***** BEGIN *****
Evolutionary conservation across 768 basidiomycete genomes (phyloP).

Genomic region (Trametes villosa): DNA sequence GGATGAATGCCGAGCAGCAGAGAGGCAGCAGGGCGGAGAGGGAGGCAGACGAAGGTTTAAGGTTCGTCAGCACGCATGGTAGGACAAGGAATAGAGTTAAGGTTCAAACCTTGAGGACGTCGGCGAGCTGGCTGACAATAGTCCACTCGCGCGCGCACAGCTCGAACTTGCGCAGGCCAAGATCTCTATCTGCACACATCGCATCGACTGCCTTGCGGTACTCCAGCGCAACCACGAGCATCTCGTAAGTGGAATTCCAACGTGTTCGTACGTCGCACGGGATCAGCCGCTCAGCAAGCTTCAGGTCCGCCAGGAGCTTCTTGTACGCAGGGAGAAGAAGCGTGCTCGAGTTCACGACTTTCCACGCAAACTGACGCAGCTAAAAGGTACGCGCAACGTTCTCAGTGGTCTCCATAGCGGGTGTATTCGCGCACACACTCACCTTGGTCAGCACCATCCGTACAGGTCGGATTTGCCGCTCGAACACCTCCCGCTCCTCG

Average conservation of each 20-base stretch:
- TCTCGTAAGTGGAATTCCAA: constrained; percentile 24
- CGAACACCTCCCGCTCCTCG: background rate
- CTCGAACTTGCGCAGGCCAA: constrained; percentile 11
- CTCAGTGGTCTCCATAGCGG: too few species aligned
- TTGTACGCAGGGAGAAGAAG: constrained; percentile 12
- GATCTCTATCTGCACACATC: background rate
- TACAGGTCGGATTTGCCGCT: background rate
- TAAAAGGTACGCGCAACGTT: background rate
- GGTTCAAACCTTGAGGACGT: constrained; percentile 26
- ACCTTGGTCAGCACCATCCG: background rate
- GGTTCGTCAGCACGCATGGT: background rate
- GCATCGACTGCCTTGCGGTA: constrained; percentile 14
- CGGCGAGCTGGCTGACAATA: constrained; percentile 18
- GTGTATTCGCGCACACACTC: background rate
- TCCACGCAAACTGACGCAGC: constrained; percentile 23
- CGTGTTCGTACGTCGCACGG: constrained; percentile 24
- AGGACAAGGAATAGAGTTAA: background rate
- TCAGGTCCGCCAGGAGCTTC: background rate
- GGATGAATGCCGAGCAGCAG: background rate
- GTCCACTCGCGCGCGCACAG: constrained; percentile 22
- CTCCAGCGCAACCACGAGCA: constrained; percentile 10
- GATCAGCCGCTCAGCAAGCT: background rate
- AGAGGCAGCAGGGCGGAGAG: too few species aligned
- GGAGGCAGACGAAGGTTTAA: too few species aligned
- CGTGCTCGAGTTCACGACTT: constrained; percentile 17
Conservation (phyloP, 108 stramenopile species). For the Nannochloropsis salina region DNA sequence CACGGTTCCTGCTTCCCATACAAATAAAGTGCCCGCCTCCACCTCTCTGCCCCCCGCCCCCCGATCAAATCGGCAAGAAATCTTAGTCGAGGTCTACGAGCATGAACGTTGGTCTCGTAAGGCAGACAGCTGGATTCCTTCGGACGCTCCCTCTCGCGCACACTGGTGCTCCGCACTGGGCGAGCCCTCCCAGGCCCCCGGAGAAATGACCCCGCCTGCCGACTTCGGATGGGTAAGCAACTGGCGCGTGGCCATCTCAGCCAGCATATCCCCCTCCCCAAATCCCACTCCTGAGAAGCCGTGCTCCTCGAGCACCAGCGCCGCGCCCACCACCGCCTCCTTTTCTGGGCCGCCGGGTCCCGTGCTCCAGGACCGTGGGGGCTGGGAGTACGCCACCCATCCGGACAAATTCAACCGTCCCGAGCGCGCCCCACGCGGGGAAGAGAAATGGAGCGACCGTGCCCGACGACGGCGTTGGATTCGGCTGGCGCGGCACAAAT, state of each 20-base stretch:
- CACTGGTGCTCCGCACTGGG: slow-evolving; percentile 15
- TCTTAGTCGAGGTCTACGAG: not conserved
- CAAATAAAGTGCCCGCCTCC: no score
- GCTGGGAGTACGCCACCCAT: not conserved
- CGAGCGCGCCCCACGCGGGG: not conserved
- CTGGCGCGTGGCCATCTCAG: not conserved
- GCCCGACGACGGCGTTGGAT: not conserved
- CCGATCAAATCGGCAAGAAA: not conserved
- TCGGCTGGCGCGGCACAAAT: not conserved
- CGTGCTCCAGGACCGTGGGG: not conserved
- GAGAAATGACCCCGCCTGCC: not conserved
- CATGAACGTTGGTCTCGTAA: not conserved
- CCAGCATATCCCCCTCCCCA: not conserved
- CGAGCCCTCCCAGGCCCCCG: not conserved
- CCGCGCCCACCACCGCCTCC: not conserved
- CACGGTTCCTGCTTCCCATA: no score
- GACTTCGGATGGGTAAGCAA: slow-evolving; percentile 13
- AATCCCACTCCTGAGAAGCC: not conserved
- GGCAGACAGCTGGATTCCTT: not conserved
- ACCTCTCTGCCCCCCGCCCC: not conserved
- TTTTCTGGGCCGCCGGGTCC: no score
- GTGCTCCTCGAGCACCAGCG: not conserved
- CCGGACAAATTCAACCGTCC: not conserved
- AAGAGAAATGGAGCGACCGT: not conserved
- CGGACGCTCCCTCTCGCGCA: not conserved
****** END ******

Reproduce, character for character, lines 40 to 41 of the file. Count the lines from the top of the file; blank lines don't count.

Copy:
- GAGAAATGACCCCGCCTGCC: not conserved
- CATGAACGTTGGTCTCGTAA: not conserved